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30 décembre 2012 7 30 /12 /décembre /2012 14:34

 

There are many ways to set up your cube but there are definite best practices to implement if you want to scale your cube. The first point will just remind us that a cube is an analytical tool and should not be used as a source of detailed report. Drillthrough utilization is according to me to avoid as this mislead the users to the purpose of a cube.

Your cube is an analytical tool

Main issues that we encounter if the misleading use of OLAP cube. Because end users see potentials and look at the data onto Excel (that is very friendly for them to set up reports), they sometimes believe that details can be reported by doing MDX queries. Let’s take a simple classical example. We have a bunch of orders from an Ecommerce. One can analyse the ordered sales and quantity per day, month or year but we cannot set up a report per order or customer! Well technically you can do all but the cube is not meant to do this and defeat the pupose of aggregation designs for that! A cube should be an analytical tool! You will solve just by these principles probably 50% of performance issues!

Avoid complex measures if you can

By complex measures, I mostly refer to measures that cannot be well aggregated such as Distinct count or last child measures. Sums, Counts are the measures that should be use the most as they are easily aggregatable.  I am not saying not to use the other measure aggregates, I am just advising not to do them if not necessary. Your processing will then be optimized because your aggregation designs would be much easier for the engine to set. That is another 20-30% easy increase in performance there.

Partition your cube

Microsoft Best practice advises to partition your measure groups when it reaches 200 million rows. Microsoft also advise to avoid small partitions. Well, both are right and I strongly advise to partition your measure groups for the following reasons. The first one is to ease your processing. By separating your facts, you avoid to reprocess old historical facts that would never change. However those facts still remain in your cube as they are part of your analysis and mining strategies. I have many clients with million rows facts. There are many ways to optimize performance and one of them is to aggregate into fact tables granularities that are not useful. For example, we can aggregate order sales by day and product just because we would never analyze by customer. However, this is risky because your sales and marketing users might require additional dimensions such as the Age of the customer at the time of the order and your aggregate would then need to be recalculated. In other words, sure you can optimize your cube by having less fact rows but in general I advise more towards partitioning your fact tables and generally by date or incremental ids. By doing so, your daily, hourly processing would then be focus on your current partitions. Even with proactive caching it is nice to have a way to set up incremental processing on a specific partition.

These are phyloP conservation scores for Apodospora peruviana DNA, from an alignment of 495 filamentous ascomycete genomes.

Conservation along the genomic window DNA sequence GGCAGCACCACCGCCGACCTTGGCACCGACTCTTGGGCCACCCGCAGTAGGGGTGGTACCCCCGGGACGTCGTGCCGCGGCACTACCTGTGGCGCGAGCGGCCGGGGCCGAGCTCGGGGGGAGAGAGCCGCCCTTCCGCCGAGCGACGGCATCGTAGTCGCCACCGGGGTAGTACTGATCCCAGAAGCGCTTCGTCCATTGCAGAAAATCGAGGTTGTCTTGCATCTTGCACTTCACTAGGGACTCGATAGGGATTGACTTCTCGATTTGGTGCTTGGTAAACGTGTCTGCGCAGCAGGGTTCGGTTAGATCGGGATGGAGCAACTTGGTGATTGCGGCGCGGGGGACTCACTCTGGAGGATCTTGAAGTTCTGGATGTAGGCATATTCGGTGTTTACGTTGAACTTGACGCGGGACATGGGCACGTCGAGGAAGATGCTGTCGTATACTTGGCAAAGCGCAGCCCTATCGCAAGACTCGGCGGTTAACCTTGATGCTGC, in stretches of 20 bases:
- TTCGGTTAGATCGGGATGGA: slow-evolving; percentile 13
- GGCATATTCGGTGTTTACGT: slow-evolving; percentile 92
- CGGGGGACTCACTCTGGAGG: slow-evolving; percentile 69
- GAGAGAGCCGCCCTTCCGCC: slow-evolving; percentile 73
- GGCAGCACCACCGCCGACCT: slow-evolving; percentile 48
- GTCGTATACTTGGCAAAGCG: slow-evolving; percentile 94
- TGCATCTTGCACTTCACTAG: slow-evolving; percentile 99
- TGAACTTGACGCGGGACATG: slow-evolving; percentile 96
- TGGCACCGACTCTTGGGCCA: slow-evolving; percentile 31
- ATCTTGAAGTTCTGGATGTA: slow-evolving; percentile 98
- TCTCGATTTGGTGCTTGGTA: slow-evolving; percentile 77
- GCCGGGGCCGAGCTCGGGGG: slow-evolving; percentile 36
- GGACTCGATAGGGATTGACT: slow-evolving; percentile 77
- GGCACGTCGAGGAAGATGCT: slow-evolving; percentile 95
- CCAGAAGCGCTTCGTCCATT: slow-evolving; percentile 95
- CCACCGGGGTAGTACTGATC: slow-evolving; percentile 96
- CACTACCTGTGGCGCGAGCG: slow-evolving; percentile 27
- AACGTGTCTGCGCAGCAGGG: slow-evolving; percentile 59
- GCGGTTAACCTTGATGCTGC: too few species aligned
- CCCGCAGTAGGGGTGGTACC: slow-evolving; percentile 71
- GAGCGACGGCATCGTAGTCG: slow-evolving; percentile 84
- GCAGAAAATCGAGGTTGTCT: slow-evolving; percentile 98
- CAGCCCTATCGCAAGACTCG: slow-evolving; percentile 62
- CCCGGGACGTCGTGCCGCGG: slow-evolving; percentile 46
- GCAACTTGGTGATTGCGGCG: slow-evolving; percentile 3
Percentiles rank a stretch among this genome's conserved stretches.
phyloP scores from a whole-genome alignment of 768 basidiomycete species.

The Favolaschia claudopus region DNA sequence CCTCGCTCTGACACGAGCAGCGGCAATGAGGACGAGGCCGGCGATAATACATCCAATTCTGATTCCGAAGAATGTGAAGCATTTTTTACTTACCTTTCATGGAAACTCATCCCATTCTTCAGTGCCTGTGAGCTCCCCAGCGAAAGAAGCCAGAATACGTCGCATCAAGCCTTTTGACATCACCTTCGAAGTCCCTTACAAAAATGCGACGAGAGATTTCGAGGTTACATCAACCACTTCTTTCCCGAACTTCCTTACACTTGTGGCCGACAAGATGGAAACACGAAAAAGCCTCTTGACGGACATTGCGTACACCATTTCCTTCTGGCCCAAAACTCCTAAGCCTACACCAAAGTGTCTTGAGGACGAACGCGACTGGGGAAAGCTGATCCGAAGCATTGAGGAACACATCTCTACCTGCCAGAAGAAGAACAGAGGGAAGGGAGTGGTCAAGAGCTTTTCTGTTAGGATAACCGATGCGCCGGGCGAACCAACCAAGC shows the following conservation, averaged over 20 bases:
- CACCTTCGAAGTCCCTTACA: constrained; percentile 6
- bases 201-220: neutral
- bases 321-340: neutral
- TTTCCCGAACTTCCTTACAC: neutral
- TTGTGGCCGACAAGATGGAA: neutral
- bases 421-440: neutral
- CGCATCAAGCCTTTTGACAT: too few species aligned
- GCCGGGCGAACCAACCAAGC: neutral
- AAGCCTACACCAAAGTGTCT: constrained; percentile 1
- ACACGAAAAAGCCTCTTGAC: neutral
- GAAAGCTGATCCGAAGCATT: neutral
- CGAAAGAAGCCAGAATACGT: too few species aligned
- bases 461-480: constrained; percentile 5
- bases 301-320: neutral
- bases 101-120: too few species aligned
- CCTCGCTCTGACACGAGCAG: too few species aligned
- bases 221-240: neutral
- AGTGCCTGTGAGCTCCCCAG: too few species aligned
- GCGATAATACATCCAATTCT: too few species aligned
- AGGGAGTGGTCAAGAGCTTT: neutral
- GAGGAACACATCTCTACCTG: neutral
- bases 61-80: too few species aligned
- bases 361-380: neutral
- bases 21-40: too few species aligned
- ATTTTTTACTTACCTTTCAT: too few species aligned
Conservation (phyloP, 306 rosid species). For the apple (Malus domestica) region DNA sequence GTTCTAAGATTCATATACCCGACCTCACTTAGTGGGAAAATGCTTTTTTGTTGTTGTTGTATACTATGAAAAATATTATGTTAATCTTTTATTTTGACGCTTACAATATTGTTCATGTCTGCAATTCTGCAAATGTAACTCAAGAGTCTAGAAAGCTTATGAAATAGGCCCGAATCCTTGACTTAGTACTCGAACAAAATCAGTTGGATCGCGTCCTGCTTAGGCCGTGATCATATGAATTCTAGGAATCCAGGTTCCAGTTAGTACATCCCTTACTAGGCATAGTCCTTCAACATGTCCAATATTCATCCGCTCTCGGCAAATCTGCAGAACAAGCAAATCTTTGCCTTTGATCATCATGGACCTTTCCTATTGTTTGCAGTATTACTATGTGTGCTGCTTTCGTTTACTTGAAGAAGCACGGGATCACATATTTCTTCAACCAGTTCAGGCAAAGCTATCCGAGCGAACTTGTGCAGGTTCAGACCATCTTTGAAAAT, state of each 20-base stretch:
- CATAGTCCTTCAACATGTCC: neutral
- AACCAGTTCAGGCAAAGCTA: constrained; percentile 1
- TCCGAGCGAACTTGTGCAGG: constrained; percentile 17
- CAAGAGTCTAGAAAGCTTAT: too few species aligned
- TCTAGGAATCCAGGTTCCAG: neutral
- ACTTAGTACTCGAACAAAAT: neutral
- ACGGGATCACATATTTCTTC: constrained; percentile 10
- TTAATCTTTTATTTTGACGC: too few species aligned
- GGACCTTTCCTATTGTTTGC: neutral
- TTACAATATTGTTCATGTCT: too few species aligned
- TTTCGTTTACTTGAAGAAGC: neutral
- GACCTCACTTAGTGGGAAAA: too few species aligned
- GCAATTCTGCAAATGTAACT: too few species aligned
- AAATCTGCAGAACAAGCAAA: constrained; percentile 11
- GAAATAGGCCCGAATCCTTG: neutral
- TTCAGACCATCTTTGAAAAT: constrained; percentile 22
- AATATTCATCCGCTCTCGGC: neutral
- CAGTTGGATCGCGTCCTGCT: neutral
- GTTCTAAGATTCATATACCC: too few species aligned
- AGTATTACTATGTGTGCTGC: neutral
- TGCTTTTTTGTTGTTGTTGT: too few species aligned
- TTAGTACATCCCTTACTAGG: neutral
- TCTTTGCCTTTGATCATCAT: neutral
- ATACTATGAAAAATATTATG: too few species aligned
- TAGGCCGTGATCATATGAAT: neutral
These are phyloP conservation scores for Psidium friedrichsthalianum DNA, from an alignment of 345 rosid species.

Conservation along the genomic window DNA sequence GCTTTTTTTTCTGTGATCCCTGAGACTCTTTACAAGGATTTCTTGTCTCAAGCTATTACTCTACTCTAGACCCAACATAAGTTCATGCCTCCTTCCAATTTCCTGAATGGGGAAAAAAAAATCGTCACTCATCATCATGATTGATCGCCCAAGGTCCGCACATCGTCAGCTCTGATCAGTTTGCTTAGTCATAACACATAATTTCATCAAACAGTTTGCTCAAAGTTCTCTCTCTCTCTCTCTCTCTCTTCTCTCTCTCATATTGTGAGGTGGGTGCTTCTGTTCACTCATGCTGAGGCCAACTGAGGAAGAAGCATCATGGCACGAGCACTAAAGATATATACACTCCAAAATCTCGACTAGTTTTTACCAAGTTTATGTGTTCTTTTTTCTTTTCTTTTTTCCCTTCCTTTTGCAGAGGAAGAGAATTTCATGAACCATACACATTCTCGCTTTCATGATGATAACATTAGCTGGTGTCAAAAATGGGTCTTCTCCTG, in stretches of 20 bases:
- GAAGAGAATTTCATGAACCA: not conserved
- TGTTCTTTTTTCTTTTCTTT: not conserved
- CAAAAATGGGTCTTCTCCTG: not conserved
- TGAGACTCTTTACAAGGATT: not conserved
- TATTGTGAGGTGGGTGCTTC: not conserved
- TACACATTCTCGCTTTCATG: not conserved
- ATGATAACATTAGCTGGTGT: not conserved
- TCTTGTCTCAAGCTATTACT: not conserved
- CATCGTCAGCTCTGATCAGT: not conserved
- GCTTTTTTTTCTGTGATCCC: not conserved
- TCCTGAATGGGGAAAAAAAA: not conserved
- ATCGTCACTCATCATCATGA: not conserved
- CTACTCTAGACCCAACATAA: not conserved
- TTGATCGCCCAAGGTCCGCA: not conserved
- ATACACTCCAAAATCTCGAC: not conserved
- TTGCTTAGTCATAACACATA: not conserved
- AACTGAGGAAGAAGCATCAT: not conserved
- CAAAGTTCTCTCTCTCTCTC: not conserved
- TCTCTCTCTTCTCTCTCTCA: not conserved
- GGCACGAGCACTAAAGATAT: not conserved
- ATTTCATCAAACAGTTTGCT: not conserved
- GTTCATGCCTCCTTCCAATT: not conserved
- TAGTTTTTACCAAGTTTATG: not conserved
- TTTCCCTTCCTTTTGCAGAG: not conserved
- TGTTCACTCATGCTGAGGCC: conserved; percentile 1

Set up your cube partitioning based on life cycle of your facts

This is especially true when it comes to transactions, which is usually the main measures source of any cube. A transaction has always a life cycle, whether is it a one-day cycle, one-month cycle or one-year cycle. Rarely, your transaction can change at any time or if it does, this means your system has flaws. Your transaction should follow a clear deterministic life cycle. Otherwise you might have “Zombie” transactions in your system. Let’s take again the example of an order in an Ecommerce system. I will take a regular case. Your order is passed the same day you pay, then is fulfilled within the month and then can be reimbursed/return within the last 90 days. After 90 days, the order is closed and cannot be touched. Exceptions should be made only by manually requesting to the IT people to reopen the order status. Then we do statistics and we notice on this Ecommerce that the orders are 100% created, 90% paid, 70% fulfilled and 10% reimbursed within the 90 days and then 0.1% changed after 90 days. Of course we can say that incremental processing is not feasible due to the fact that orders changed at any time but this would prevent the Sales team to have a fair amount of analysis in almost real time. What I would do in the case of this Ecommerce is run incremental processing one every hour on the current partition, run a current partition processing daily (and set the partition to be worth a month of data) and then do a full partition processing daily of the previous three months. Finally I would merge the monthly partitions if they are small, every year, for the Year minus 2 (or merge in separate partitions if a year worth of data is more than 200 million rows). Finally, I would reprocess the whole thing once a month if not too big and if it is, I would process fully partitions up to 1 year old. Updating dimensions is based on how frequent the dimensions change but as we re process the current partition daily, I would just update dimensions usually once a day just before the partition processing.